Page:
The virus in the developing world
During the initial phase of the coronavirus pandemic, an apparent anomaly was puzzling health experts around the world: Why was the virus pummeling rich countries, but seemed to leave many poorer nations relatively untouched?
Theories abounded. Some speculated that developing nations were insulated from the worst effects of the virus because they had younger populations, lower rates of diabetes or warmer climates.
Now, things have changed. The virus is poised to explode across the developing world and is already surging in Latin America, the Middle East, South Asia and Africa — areas much less equipped to fight it. In the Central African Republic, for example, there are only three ventilators for a population of five million. In some countries, there are none at all.
However, our colleague Nicholas Kristof, an Opinion columnist who writes about health and global affairs, told us that there was a “misfocus” in the United States on the direct medical effects of the virus in poorer countries. The real damages, he said, are the unseen effects that the virus — and the economic disaster that follows it — could have on nutrition, child mortality, vaccination rates and education.
Nick noted that those problems would disproportionately affect one group in particular: girls and young women.
“We know that when families don’t have enough food, they sometimes feed their sons while starving their daughters, or they marry off their daughters as child brides,” he said. “So I’m guessing we’ll see more girls go hungry, more girls pulled out of school permanently, and more girls married in their early teens.”
The fallout from the virus will also linger long after the pandemic ends, Nick said.
“The brains of children who are malnourished often don’t develop properly,” he told us. “So, 50 years from now, there will be adults whose cognitive capacity will be diminished because in 2020 they were malnourished.”
Of course, wealthier countries are facing their own crises and may not have the resources — or desire — to help poorer countries when the virus takes hold. But when it comes to helping the developing world, Nick told us, it’s not just our values at stake, but also our interests.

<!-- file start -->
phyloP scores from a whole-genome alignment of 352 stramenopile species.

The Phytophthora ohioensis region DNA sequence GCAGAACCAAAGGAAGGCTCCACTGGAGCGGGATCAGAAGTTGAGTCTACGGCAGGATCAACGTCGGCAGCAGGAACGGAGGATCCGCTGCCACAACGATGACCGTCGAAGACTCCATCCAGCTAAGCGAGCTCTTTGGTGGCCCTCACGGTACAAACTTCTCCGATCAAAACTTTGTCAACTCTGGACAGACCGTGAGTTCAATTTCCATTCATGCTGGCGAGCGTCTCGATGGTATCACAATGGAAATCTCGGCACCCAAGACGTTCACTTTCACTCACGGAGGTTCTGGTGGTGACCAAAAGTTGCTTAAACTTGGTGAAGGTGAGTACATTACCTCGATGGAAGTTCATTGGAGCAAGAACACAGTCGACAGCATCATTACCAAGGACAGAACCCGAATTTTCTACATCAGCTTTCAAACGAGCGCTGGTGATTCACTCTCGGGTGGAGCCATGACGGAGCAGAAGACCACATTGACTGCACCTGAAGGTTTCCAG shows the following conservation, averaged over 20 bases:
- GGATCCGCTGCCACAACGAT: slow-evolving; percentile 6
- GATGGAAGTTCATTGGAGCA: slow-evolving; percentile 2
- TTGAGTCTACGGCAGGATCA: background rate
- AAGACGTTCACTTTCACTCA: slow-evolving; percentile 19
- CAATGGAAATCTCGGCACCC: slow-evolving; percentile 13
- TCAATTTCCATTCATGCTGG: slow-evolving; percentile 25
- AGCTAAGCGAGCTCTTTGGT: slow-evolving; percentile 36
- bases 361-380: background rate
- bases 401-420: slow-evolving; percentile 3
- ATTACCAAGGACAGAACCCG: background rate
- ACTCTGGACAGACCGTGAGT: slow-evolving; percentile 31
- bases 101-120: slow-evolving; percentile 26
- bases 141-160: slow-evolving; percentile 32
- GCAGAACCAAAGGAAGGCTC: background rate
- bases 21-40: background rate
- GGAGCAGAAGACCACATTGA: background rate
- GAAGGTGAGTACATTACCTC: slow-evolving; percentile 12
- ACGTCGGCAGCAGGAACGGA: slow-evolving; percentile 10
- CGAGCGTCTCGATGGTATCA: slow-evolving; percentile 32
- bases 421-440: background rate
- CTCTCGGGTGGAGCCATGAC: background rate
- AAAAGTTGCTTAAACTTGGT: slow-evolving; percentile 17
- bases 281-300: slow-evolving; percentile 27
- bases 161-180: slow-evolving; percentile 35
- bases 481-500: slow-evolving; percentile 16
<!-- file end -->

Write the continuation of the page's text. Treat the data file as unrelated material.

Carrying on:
“With an infectious disease, the world is only as safe as the weakest link,” he said. “People will travel and the virus will travel, and so it’s going to be important that we address it globally.”
A summer for hitting the road
Going on vacation this year will most likely mean staying close to home, with many people opting for destinations within driving distance to avoid the germs and social-distancing challenges of air travel.
But the road trip has long presented a unique danger for black Americans, our colleague Tariro Mzezewa writes. The now-famous “Green Book,” first published in 1936, listed towns, motels and restaurants where black drivers were welcome. More than 80 years later, the fear of encountering discrimination and racism remains — particularly in the wake of the killings of George Floyd, Breonna Taylor and Ahmaud Arbery.
That isn’t stopping black Americans from hitting the road, though — often with meticulous plans to avoid areas where they might feel unsafe. Some, like Jeff Jenkins, a travel blogger who intends to visit several national parks this summer, are joining the legions of new R.V. travelers in the U.S.
“I have pride that this is my country, and I have every right to bask in the wonders of America, like any white American,” he said.
Passport delays: If you’ve planned an international trip, make sure your passport doesn’t require renewal. The State Department is working through a backlog of 1.7 million applications after the virus shut down most consular services.
What else we’re following
Scientists found a genetic mutation in the coronavirus that allowed it to infect more cells and become more resilient. The findings came from a tightly controlled laboratory experiment, however, and there’s no evidence that the mutation makes the virus more deadly or harmful.
President Trump will resume indoor rallies this month, with one caveat: Attendees can’t sue his campaign or the venue if they contract the virus.
On today’s episode of “The Daily,” Michael Barbaro speaks to a teacher in Columbus, Ohio, about the struggles of virtual teaching during the pandemic.
Peru was lauded as a model in controlling the virus early on, but deep-rooted inequality and corruption have turned it into one of the world’s worst hot spots.
China has created thousands of fake accounts on Twitter to spread misinformation about its response to the virus, the social media platform said.
“We have grieved, grown and healed”: The latest Modern Love column features poignant stories of isolating together during the pandemic.
This has been a year for weird dreams. The Times Opinion section chose 20 submitted by readers, who described surreal encounters with Oprah, Joe Exotic and Chief Justice John Roberts.
What you’re doing
Every Saturday night, my husband and I get together to read a play via Zoom with eight or nine friends from community theater. Each week, someone picks a play, assigns parts and assigns someone to read stage directions.
— Lauri Jacobs, Wynnewood, Pa.
Let us know how you’re dealing with the outbreak. Send us a response here, and we may feature it in an upcoming newsletter.
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